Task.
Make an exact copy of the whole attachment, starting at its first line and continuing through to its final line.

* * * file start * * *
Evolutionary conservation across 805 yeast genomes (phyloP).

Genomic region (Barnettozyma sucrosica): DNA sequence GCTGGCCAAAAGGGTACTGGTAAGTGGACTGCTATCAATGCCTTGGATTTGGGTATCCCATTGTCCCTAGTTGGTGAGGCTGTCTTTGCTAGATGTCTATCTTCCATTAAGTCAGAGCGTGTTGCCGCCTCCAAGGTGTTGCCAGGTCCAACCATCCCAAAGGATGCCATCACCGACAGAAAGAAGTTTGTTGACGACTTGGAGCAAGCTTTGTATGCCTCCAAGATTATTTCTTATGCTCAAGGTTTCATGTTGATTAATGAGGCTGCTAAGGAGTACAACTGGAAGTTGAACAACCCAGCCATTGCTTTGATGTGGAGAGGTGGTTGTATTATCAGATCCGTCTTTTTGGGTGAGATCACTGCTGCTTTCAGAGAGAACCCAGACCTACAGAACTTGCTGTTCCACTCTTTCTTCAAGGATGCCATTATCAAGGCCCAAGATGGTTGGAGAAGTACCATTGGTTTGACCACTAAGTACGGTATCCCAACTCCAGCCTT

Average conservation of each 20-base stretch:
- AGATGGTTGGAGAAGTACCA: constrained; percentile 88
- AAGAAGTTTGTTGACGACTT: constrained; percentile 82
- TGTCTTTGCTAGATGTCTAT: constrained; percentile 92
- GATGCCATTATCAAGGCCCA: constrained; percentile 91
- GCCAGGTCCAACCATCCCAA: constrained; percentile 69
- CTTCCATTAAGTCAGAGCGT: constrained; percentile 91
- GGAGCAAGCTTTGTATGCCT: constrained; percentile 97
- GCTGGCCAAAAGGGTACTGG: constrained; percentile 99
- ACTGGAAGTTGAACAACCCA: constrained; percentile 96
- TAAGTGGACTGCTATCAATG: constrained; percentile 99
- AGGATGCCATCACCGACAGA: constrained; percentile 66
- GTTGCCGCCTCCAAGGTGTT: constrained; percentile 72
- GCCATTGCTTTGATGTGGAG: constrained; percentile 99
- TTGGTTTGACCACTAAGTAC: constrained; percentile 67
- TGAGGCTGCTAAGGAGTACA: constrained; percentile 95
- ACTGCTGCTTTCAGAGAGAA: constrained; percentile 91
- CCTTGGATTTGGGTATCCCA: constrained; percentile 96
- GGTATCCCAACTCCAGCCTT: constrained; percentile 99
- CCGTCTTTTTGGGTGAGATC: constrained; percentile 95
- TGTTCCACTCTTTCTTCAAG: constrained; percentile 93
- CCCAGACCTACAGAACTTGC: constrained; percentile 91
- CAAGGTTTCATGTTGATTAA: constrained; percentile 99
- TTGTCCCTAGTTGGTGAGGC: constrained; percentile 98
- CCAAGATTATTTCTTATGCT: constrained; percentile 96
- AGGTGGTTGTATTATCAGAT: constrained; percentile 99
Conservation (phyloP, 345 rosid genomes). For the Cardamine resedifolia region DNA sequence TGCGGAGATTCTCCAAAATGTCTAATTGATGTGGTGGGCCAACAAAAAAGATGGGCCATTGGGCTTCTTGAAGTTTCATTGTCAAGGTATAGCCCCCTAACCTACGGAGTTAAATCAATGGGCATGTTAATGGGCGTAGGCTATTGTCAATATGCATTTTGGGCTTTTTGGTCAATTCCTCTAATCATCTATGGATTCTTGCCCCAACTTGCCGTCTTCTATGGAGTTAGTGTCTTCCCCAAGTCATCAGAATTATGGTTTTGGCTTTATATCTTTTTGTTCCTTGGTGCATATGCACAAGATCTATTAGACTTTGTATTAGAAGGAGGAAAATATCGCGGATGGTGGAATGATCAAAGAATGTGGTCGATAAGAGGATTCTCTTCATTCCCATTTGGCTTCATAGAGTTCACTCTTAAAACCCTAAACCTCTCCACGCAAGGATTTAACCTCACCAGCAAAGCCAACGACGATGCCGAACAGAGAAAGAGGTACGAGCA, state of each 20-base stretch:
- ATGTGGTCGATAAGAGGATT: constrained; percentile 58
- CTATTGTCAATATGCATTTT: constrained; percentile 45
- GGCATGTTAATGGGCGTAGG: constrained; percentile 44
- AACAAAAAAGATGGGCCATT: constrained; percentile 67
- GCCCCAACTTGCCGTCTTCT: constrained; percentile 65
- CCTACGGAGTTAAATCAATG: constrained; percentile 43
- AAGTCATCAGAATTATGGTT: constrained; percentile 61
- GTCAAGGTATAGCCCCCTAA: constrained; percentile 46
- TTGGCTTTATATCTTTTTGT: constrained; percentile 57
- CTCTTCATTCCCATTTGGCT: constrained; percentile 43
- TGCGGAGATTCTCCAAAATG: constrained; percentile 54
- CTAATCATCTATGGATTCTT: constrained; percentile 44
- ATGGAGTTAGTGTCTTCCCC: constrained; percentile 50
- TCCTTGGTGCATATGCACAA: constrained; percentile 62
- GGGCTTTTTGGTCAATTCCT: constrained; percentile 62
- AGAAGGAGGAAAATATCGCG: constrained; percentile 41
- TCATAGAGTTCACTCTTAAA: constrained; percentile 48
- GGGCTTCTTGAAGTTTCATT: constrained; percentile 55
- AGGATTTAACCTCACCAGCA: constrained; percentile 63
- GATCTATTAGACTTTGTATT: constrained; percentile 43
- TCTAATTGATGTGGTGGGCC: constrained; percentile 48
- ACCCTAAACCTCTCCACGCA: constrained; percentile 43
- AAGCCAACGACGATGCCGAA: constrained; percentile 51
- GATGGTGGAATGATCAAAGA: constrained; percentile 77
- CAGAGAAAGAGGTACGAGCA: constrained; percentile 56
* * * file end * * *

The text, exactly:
Evolutionary conservation across 805 yeast genomes (phyloP).

Genomic region (Barnettozyma sucrosica): DNA sequence GCTGGCCAAAAGGGTACTGGTAAGTGGACTGCTATCAATGCCTTGGATTTGGGTATCCCATTGTCCCTAGTTGGTGAGGCTGTCTTTGCTAGATGTCTATCTTCCATTAAGTCAGAGCGTGTTGCCGCCTCCAAGGTGTTGCCAGGTCCAACCATCCCAAAGGATGCCATCACCGACAGAAAGAAGTTTGTTGACGACTTGGAGCAAGCTTTGTATGCCTCCAAGATTATTTCTTATGCTCAAGGTTTCATGTTGATTAATGAGGCTGCTAAGGAGTACAACTGGAAGTTGAACAACCCAGCCATTGCTTTGATGTGGAGAGGTGGTTGTATTATCAGATCCGTCTTTTTGGGTGAGATCACTGCTGCTTTCAGAGAGAACCCAGACCTACAGAACTTGCTGTTCCACTCTTTCTTCAAGGATGCCATTATCAAGGCCCAAGATGGTTGGAGAAGTACCATTGGTTTGACCACTAAGTACGGTATCCCAACTCCAGCCTT

Average conservation of each 20-base stretch:
- AGATGGTTGGAGAAGTACCA: constrained; percentile 88
- AAGAAGTTTGTTGACGACTT: constrained; percentile 82
- TGTCTTTGCTAGATGTCTAT: constrained; percentile 92
- GATGCCATTATCAAGGCCCA: constrained; percentile 91
- GCCAGGTCCAACCATCCCAA: constrained; percentile 69
- CTTCCATTAAGTCAGAGCGT: constrained; percentile 91
- GGAGCAAGCTTTGTATGCCT: constrained; percentile 97
- GCTGGCCAAAAGGGTACTGG: constrained; percentile 99
- ACTGGAAGTTGAACAACCCA: constrained; percentile 96
- TAAGTGGACTGCTATCAATG: constrained; percentile 99
- AGGATGCCATCACCGACAGA: constrained; percentile 66
- GTTGCCGCCTCCAAGGTGTT: constrained; percentile 72
- GCCATTGCTTTGATGTGGAG: constrained; percentile 99
- TTGGTTTGACCACTAAGTAC: constrained; percentile 67
- TGAGGCTGCTAAGGAGTACA: constrained; percentile 95
- ACTGCTGCTTTCAGAGAGAA: constrained; percentile 91
- CCTTGGATTTGGGTATCCCA: constrained; percentile 96
- GGTATCCCAACTCCAGCCTT: constrained; percentile 99
- CCGTCTTTTTGGGTGAGATC: constrained; percentile 95
- TGTTCCACTCTTTCTTCAAG: constrained; percentile 93
- CCCAGACCTACAGAACTTGC: constrained; percentile 91
- CAAGGTTTCATGTTGATTAA: constrained; percentile 99
- TTGTCCCTAGTTGGTGAGGC: constrained; percentile 98
- CCAAGATTATTTCTTATGCT: constrained; percentile 96
- AGGTGGTTGTATTATCAGAT: constrained; percentile 99
Conservation (phyloP, 345 rosid genomes). For the Cardamine resedifolia region DNA sequence TGCGGAGATTCTCCAAAATGTCTAATTGATGTGGTGGGCCAACAAAAAAGATGGGCCATTGGGCTTCTTGAAGTTTCATTGTCAAGGTATAGCCCCCTAACCTACGGAGTTAAATCAATGGGCATGTTAATGGGCGTAGGCTATTGTCAATATGCATTTTGGGCTTTTTGGTCAATTCCTCTAATCATCTATGGATTCTTGCCCCAACTTGCCGTCTTCTATGGAGTTAGTGTCTTCCCCAAGTCATCAGAATTATGGTTTTGGCTTTATATCTTTTTGTTCCTTGGTGCATATGCACAAGATCTATTAGACTTTGTATTAGAAGGAGGAAAATATCGCGGATGGTGGAATGATCAAAGAATGTGGTCGATAAGAGGATTCTCTTCATTCCCATTTGGCTTCATAGAGTTCACTCTTAAAACCCTAAACCTCTCCACGCAAGGATTTAACCTCACCAGCAAAGCCAACGACGATGCCGAACAGAGAAAGAGGTACGAGCA, state of each 20-base stretch:
- ATGTGGTCGATAAGAGGATT: constrained; percentile 58
- CTATTGTCAATATGCATTTT: constrained; percentile 45
- GGCATGTTAATGGGCGTAGG: constrained; percentile 44
- AACAAAAAAGATGGGCCATT: constrained; percentile 67
- GCCCCAACTTGCCGTCTTCT: constrained; percentile 65
- CCTACGGAGTTAAATCAATG: constrained; percentile 43
- AAGTCATCAGAATTATGGTT: constrained; percentile 61
- GTCAAGGTATAGCCCCCTAA: constrained; percentile 46
- TTGGCTTTATATCTTTTTGT: constrained; percentile 57
- CTCTTCATTCCCATTTGGCT: constrained; percentile 43
- TGCGGAGATTCTCCAAAATG: constrained; percentile 54
- CTAATCATCTATGGATTCTT: constrained; percentile 44
- ATGGAGTTAGTGTCTTCCCC: constrained; percentile 50
- TCCTTGGTGCATATGCACAA: constrained; percentile 62
- GGGCTTTTTGGTCAATTCCT: constrained; percentile 62
- AGAAGGAGGAAAATATCGCG: constrained; percentile 41
- TCATAGAGTTCACTCTTAAA: constrained; percentile 48
- GGGCTTCTTGAAGTTTCATT: constrained; percentile 55
- AGGATTTAACCTCACCAGCA: constrained; percentile 63
- GATCTATTAGACTTTGTATT: constrained; percentile 43
- TCTAATTGATGTGGTGGGCC: constrained; percentile 48
- ACCCTAAACCTCTCCACGCA: constrained; percentile 43
- AAGCCAACGACGATGCCGAA: constrained; percentile 51
- GATGGTGGAATGATCAAAGA: constrained; percentile 77
- CAGAGAAAGAGGTACGAGCA: constrained; percentile 56